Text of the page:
Hello, computer: Google’s baby step towards a Star Trek computer
By A. Asohan August 10, 2012
- Google rolls out Knowledge Graph to all searches using English
- Intelligently determines what the user wants based on his search history
THERE’S that memorable scene in 1986’s Star Trek IV: The Voyage Home where the crew of the starship Enterprise has travelled back in time from the 23rd to the 20th century. Chief Engineer Scotty (James Doohan) attempts to use a Macintosh.
Facing the screen, he speaks to it (of course): “Computer? … Computer!”
His crewmate Dr ‘Bones’ McCoy (DeForest Kelley) looks as puzzled as him, then notices the mouse, which he hands over to Scotty. Scotty goes, “Ah!”, then speaks into the mouse, “Hello, computer.”
It doesn’t work. The 20th century engineer they’re trying to impress says, “Just use the keyboard” to which Scotty responds, “Keyboard. How quaint.” (Click here to refresh your memory).
Having conversations with your computer – beyond cussing it out when it crashes – may no longer be a Hollywood pipe dream if Google’s senior vice president in charge of search, Amit Singhal (pic), has his way.
“We’ve taken baby steps towards a childhood dream of mine – to build a Star Trek computer,” he told Asia Pacific journalists during a video Hangout call to announce the latest feature on Google search – the Knowledge Graph, which provides more intelligence and context to your searches.
The Knowledge Graph was rolled out to US users in May, and from today onwards, will be available to all users doing Google searches in the English language. When searching for people, places or things – it works on entities and not abstract queries – a summary appears on the right hand with the most relevant searches and summaries. For example, if you’re doing a search on P. Ramlee, your little Knowledge Graph window will contain background information and his birth date, whom he was married to, his albums and details on his famous movies.
More importantly, it lays out the possible objects of your search if there is more than one possibility. Amit’s example was a search for Chiefs – which in the United States may refer to a football team, but which is a rugby team in New Zealand.
The company says that Knowledge Graph understands real-world entities and their relationships to one another, which means that Google (the search engine) can understand your search query better and give you more information you’re likely to need, right on the results page.
“We are working on making it available in other languages, but it’s a real challenge,” admitted Amit, who declined to give specifics or any timeframe. He noted that within the English language itself, there are regional and cultural differences in what may be the most relevant search results, citing the above ‘Chiefs’ example.
Another example he quoted more than once during the Hangout was “Andromeda,” which could refer to the galaxy, the TV series or a Swedish band! (Click to enlarge example).
“Over the past two years, we've created a database of structured knowledge containing 500 million different people, places and things, with 3.5 billion defining attributes and connections between them,” he added.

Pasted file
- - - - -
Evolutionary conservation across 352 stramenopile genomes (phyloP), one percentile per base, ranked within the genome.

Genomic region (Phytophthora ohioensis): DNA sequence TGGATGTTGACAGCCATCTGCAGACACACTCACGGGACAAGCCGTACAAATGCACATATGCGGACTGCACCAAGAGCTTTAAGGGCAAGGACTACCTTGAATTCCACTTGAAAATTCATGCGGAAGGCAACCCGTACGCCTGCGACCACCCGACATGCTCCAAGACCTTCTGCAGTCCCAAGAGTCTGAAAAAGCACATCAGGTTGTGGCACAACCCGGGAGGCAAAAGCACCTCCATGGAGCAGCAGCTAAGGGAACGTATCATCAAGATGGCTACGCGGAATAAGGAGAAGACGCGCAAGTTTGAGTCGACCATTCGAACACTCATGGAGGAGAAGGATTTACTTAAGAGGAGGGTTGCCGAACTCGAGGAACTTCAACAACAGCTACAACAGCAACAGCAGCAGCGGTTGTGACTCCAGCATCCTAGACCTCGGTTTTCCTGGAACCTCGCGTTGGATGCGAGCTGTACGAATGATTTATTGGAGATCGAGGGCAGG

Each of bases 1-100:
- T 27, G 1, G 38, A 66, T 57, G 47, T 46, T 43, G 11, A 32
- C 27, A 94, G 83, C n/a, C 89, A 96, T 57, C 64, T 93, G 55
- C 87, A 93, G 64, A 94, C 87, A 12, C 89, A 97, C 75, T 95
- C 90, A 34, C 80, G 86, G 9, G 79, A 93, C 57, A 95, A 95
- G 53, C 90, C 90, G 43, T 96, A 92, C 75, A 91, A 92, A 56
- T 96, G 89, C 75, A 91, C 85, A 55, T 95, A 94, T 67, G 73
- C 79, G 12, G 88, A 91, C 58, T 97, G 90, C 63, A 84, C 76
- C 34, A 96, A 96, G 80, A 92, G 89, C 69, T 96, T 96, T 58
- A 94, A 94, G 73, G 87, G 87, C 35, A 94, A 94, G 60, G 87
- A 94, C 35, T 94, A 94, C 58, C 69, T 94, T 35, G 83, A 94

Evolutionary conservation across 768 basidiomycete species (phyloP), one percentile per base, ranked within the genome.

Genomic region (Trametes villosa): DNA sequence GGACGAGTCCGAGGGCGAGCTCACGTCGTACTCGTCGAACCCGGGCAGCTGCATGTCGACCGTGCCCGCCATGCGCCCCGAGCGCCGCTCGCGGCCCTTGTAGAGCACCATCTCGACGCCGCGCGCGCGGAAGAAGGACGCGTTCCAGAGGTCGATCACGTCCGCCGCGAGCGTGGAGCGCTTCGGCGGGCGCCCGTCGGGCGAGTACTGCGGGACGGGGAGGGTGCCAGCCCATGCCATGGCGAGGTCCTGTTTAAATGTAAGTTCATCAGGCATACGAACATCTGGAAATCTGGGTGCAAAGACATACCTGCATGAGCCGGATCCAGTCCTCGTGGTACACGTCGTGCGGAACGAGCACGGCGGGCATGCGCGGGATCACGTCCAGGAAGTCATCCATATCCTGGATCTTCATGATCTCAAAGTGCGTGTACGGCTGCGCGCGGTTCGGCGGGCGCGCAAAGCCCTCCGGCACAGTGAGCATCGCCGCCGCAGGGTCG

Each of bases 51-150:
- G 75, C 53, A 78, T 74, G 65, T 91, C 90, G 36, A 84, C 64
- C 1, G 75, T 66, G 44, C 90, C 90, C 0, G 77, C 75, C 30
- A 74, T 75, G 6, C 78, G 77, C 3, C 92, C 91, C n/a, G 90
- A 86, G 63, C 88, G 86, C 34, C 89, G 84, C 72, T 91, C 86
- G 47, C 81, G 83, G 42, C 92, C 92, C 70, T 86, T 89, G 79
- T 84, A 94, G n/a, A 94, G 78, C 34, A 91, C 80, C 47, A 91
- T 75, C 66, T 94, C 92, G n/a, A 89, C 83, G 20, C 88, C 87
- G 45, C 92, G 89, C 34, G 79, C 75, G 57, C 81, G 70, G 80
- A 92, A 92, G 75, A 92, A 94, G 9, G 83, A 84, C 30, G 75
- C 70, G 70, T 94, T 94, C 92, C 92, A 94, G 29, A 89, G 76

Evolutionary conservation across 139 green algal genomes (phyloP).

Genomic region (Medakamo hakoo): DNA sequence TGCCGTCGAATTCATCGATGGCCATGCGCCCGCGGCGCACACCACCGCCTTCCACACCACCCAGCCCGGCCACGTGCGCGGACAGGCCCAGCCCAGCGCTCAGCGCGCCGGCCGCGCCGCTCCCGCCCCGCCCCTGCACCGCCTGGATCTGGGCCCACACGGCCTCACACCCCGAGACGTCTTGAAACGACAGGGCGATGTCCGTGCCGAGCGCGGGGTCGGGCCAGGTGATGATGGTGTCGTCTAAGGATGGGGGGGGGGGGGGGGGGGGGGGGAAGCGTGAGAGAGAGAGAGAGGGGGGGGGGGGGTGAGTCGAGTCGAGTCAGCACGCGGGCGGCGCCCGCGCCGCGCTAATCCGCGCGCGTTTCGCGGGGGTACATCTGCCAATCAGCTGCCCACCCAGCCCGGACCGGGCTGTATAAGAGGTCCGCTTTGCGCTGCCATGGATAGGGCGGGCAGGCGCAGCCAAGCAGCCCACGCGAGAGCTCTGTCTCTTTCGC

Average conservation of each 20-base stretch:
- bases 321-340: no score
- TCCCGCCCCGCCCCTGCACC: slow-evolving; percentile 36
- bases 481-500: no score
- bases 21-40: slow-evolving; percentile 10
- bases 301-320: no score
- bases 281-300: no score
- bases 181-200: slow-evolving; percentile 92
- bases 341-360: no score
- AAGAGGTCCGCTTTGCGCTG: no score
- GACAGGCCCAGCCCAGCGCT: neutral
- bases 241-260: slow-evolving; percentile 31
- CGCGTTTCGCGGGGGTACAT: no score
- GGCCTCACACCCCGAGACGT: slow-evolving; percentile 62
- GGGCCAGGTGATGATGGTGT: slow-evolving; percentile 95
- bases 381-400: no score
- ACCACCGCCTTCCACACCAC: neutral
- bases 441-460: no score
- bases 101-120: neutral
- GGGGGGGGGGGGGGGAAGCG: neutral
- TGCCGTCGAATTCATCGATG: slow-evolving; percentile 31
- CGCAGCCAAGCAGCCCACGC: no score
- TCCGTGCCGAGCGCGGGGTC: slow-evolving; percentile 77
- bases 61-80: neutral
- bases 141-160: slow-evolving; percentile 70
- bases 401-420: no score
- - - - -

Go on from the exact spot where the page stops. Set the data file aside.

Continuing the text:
How exactly Google is doing this is a well-kept secret, but Amit said that part of it is determining what the user wants based on his search history as well.
In its on-going evolution towards Universal Search, Google also announced a trial which would merge search with Gmail, so if you keyed in “Flights,” the Knowledge Graph would also parse your Gmail to find your airline's email notification containing your flight information, for example.
To participate in the trial – the company is opening up to only the first one million Gmail users who request to take part – go here. This trial is also only accessible on https://www.google.com/ in English and for @gmail.com addresses (not Google Apps accounts). “Due to limited capacity and initial setup, you will receive an email confirmation from Google when your account is ready, but note that we may not be able to activate the experiment for everyone,” the company adds.
Tim Berners-Lee, the inventor of the World Wide Web, coined the term the “Semantic Web” to describe what he sees as the next evolution of the Web, into "a web of data that can be processed directly and indirectly by machines."
But despite on-going attempts by the W3C (World Wide Web Consortium), Berners-Lee has been quoted as saying that "this simple idea ... remains largely unrealized."
“We’re making the vision of the Semantic Web a reality, on a very large scale,” said Amit however.
How far are we from a Star Trek-reality where computers can converse intelligently with you, understand what you’re really asking it, and give you intelligent responses and recommendations – indeed, advice? (And make it Kirk-proof so that smarmy young captains can’t cause it to self-destruct by posing a logical conundrum or two.)
“This is just the first step – there are several others that need to be taken,” he admitted. “Speech recognition and natural language understanding are real challenges, but I intend to achieve my childhood dream,” said Amit.
While you’re at it, ponder this: Speech-to-text software => Parse through Google Translate => Text-to-speech software = Universal Translator? Go to it, Google!
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